There is a growing effort from entrepreneurs, non-profits, and big corporations to evolve from using single-use plastic packages to reusable ones. The catalyst for this change can be simplified by these two realizations:
- There is a big mountain of trash in the ocean and I’m contributing to it.
- Doesn’t it make sense to reuse this cup instead of chucking it?
As a result, people have gravitated towards reuse, refill, and the milkman model…but what exactly do these terms mean? If I bring my reusable water bottle to work, is that considered reuse or refill? Reuse is a catch-all term for reuse, refill, and the milkman model…but there are nuances to each model.
The key difference between single-use and reuse is the system. Single-use operates in a vacuum. Whether somebody recycles, litters, or trashes a single-use bottle…single-use still works as intended.
Reuse operates as a system; it doesn’t work if people don’t return their bottles or if companies don’t clean them. Without the system, there is no reuse.
I define each term in the context of packaging.
When a package is used again for the same purpose for different consumers. Reuse is usually free and the company owns the container.
When a company-approved package is used again for the same purpose and same consumer. This is the oldest method of acquiring beverages in human history.
The cycle of packages being delivered, reclaimed, reprocessed, and reused for the same function-also known as packaging-as-a-service.
People often intuitively understand the milkman model. During Growly ‘s discovery process, as I was explaining to people what we, at the time, were trying to do with Growly, they didn’t get it. That was, until I said, “It’s like the milkman of craft beer,” and boom, people instantly understood the concept.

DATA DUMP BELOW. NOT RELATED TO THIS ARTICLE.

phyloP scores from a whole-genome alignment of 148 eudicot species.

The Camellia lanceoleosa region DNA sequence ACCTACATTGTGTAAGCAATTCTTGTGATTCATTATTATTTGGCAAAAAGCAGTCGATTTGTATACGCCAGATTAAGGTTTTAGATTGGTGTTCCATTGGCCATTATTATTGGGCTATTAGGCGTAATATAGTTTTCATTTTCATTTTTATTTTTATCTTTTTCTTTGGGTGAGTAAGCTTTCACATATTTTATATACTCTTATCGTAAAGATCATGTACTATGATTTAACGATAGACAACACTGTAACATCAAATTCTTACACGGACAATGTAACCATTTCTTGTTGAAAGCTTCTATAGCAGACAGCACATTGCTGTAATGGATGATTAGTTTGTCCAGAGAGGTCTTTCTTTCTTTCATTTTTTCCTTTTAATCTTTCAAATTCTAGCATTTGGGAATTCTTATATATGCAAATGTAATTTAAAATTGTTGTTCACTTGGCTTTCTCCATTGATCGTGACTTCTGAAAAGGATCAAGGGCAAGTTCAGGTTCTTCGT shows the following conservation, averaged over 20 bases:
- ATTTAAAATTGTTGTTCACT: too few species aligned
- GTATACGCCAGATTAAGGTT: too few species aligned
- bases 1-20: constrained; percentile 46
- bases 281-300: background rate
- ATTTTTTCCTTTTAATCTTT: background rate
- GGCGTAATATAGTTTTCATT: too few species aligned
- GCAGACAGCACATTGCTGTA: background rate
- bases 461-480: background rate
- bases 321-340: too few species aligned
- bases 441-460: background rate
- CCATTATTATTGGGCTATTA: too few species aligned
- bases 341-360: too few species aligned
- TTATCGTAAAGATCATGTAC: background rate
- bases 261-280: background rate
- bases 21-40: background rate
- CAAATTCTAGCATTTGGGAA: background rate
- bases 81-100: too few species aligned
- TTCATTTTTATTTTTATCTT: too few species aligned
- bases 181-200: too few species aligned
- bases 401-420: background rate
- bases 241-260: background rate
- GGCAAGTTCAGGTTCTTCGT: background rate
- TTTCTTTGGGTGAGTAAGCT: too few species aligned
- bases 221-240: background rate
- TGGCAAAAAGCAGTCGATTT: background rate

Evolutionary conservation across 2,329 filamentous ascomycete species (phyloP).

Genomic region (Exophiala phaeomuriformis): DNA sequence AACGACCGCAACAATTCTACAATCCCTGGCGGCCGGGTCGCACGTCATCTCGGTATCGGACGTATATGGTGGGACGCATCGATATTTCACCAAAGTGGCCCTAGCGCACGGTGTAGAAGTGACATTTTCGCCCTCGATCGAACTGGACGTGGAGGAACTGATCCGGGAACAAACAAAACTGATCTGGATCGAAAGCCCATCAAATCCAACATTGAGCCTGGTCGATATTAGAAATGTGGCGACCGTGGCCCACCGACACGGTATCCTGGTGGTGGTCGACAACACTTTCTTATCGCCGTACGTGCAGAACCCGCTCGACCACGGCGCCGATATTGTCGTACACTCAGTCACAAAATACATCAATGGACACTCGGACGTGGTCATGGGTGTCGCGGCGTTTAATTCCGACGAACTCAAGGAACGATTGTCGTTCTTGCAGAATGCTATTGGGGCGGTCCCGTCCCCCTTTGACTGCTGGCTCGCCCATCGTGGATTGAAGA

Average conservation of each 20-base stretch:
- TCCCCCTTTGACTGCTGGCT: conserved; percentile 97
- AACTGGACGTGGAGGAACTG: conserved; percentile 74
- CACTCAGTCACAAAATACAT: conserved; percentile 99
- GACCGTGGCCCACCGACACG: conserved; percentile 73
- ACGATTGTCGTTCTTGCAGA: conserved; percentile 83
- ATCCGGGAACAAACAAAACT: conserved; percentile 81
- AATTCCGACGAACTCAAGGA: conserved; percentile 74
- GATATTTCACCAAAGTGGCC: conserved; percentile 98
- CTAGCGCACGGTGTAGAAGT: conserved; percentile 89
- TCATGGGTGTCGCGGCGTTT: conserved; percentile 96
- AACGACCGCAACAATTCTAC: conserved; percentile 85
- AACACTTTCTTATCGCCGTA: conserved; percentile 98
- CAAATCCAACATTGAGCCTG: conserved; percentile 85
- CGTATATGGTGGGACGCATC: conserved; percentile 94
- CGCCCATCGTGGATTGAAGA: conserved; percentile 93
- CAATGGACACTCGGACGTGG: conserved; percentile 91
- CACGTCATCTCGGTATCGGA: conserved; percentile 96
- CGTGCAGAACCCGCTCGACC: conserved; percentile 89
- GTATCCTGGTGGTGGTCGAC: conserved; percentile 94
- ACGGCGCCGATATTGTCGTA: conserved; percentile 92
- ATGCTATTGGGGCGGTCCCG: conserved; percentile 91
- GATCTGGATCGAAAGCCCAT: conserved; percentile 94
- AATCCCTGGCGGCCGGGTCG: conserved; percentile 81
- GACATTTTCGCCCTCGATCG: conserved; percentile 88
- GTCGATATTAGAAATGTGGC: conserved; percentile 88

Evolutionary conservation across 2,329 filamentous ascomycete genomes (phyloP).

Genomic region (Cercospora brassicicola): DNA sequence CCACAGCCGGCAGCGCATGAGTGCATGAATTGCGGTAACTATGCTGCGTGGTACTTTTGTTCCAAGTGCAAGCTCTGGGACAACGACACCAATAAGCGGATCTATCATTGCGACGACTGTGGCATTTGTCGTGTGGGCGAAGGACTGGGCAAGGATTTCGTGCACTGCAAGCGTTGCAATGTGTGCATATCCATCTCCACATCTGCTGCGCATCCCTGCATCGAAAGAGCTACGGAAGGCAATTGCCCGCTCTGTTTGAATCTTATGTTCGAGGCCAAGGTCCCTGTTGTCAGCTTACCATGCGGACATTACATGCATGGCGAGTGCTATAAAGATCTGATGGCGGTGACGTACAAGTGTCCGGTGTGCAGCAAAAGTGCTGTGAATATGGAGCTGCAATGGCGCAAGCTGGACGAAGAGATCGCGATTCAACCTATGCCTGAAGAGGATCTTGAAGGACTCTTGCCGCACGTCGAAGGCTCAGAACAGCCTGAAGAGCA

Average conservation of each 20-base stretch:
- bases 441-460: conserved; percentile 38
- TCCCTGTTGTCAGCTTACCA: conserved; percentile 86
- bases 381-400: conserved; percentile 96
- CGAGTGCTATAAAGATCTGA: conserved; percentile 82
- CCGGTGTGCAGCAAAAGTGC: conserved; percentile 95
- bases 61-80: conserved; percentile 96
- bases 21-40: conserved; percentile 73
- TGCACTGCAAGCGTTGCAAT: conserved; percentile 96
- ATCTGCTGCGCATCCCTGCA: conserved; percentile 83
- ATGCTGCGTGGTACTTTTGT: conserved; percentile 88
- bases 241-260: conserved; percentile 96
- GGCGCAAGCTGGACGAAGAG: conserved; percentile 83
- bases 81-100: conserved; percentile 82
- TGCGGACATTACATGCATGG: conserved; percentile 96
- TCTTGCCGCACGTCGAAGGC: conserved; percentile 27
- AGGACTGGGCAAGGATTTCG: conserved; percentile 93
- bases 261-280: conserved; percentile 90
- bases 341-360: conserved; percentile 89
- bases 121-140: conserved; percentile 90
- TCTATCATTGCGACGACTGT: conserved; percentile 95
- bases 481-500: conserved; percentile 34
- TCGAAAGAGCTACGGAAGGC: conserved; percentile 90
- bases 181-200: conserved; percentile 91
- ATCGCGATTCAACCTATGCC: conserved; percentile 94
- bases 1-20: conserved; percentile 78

While I take issue with the fact that the term “milkman” incites a mental image of a white man, it’s not worth changing the term to be more inclusive of race or gender. People intuitively understand the concept with the term and it’s not worth retraining the public’s brain to call it the “milk person model,” which will lead to confusion. Sustainability is complicated enough.
The original version of the milkman model was designed for dairies to package their product. In the late 19th to early 20th century, there were few packaging companies and container costs were prohibitive to sell as single-use. Especially for quickly perishable goods like milk. Dairy companies either bottled their own milk or partnered with other dairies to share the cost of managing bottles. Essentially, the milkman model existed as a practical way to package and sell products.
Today, we can operate the milkman model 2.0, where the package is a product and a statement: we are done with planet-harming single-use plastic.
At Growly Delivers, we gave customers two packaging options for their craft beer: the classic glass growler (which kept beer fresh for 3 days), or the high-tech uKeg growler (which kept beer fresh for 2 weeks and looks kickass). Most customers chose to pay a premium to rent the uKeg growler, or pay more for premium packaging, proving the point that the milkman model 2.0 works.
BYOB (Bring/Buy Your Own Bag/Container)
Buying or bringing your own bag/bottle/package to be filled.
To break down packages to their molecular components and use them again in the manufacturing process with either some or no virgin material.
Hopefully, the definitions of these terms have clarified things and cleared any confusion about reuse!